Unfortunately, eBay’s sales tax collection engine is not as robust as many other ecommerce platforms. For example, in most states, a seller is required to collect sales tax at the “point of sale”, which is the buyer’s location for ecommerce sales. This presents a problem because many states have hundreds or even thousands of individual sales tax rates.
Let’s look at an example:
You sell on eBay, you have sales tax nexus in Florida, and you make a sale to a buyer in Florida. Since Florida does not have a marketplace facilitator law, you are still required to collect sales tax from that buyer.
However, if your buyer lives in Miami you’d charge them 7% in sales tax. But if your buyer lives in Tampa you’d charge them 8.5% in sales tax. eBay’s tax table only allows you to pick one rate per state. This means you will either have to undercharge your Tampa buyer (and then owe that sales tax to Florida out of your pocket) or overcharge your Miami customer (and potentially have them complain to customer service or to the state).
Unfortunately, eBay’s very limited tax table is just a fact of life for sellers. You can input an average rate but some customers could still be undercharged or overcharged so this is not a perfect solution.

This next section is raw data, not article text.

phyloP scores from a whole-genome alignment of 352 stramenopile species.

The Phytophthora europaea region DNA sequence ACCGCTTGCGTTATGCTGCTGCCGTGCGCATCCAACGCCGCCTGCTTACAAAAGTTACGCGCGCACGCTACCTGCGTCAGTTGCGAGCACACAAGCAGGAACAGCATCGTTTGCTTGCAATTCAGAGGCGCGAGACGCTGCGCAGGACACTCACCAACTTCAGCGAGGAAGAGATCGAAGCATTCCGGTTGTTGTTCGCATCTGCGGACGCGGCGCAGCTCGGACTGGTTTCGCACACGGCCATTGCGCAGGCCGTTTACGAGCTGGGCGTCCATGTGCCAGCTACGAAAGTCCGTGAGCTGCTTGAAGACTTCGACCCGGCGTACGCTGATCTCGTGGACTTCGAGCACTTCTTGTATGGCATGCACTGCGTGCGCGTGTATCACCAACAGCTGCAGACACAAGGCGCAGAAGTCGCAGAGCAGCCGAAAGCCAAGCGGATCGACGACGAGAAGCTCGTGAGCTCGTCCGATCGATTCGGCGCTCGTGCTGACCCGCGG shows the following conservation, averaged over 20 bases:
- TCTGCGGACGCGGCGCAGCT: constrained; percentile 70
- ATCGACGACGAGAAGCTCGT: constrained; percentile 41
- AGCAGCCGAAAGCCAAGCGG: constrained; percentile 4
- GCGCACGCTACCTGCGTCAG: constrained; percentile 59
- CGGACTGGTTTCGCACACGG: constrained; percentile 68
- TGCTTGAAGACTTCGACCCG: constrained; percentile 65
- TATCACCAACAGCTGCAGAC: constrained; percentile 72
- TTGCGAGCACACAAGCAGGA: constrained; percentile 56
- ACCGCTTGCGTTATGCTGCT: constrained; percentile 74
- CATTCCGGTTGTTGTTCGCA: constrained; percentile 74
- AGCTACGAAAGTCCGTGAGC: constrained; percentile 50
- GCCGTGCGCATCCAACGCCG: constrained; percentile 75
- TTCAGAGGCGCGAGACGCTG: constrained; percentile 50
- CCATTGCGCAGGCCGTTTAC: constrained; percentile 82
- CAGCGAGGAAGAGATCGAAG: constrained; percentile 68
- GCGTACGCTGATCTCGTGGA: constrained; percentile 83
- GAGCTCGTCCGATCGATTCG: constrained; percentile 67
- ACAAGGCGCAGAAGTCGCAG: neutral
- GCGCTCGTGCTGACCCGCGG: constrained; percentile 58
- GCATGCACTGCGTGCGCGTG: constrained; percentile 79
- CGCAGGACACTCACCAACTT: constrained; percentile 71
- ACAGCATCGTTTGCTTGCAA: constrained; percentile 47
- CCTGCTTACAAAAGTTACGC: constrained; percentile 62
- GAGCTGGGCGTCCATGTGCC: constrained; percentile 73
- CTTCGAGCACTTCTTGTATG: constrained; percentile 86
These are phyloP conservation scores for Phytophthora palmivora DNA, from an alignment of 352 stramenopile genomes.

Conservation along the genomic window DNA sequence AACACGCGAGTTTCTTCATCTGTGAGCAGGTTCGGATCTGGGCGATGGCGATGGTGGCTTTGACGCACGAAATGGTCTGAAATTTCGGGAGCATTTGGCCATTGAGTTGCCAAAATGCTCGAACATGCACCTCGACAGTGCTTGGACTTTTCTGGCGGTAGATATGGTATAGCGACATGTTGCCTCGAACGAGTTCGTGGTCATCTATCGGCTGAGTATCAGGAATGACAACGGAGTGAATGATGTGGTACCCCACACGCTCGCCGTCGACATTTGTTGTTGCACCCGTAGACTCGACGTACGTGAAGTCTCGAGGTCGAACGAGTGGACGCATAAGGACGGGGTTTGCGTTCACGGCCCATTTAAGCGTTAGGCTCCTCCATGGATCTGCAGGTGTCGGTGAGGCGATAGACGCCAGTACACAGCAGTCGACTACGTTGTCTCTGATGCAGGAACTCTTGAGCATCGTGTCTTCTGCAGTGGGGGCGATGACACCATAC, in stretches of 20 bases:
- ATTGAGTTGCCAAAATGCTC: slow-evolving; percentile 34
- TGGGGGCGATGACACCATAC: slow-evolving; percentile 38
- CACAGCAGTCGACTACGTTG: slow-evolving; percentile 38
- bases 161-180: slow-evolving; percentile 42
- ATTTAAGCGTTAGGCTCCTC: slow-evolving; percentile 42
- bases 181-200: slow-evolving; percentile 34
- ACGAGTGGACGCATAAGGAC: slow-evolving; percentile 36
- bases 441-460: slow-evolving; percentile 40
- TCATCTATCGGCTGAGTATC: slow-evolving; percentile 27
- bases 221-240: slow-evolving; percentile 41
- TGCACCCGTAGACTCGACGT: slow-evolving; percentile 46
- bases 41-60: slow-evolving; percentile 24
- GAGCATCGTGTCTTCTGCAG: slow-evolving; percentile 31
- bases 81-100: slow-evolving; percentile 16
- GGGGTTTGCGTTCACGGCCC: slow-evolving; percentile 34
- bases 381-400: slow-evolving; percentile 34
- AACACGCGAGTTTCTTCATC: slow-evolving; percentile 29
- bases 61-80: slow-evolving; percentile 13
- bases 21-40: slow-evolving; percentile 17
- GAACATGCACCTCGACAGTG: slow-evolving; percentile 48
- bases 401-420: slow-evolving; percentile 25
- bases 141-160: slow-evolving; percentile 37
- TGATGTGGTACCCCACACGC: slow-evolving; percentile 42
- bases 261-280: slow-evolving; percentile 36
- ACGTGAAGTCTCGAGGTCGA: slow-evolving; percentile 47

Does eBay add sales tax to used items?
Yes, eBay adds sales tax to all orders shipped to buyers in states with marketplace facilitator laws. The only exception is for buyers who have a state-issued sales tax exemption certificate and have uploaded it to eBay.
Some items, however, are tax exempt in some states. The rules are extensive and variable. For example, textbooks are exempt in Minnesota, gold coins are exempt in Washington State, and used items sold by individuals (such as garage sales) are exempt in most states.
But this is where eBay’s less-than-robust sales tax engine comes into play. eBay ignores those exemptions and still charges sales tax on exempt items. Currently, there is no way to set an item as tax exempt on eBay.
My buyer is complaining about sales tax. What should I tell them?
While this is ultimately your business decision, you could tell the buyer that eBay is collecting the sales tax and you have no control of when it is charged or how much is charged, so they will need to contact eBay customer support.
Or, if you are charging sales tax in a state without a marketplace facilitator law, you could tell the buyer that the state requires that you charge sales tax and that you are in compliance with state law.
Sometimes your buyer might complain about being charged the wrong amount of sales tax. Unfortunately, as explained above, eBay makes it difficult to charge the correct amount of sales tax to every buyer because they only allow sellers to charge one rate per state, and many states have multiple – even thousands – of tax rates.
In the rare case that a buyer notices they were overcharged sales tax, you can explain eBay’s limited system or issue a refund.
Does eBay have a report showing how much sales tax was charged?
Yes, you can download your order data as a CSV file then open it in Excel or Google Sheets to sort and filter the information however you need. Here’s what to do: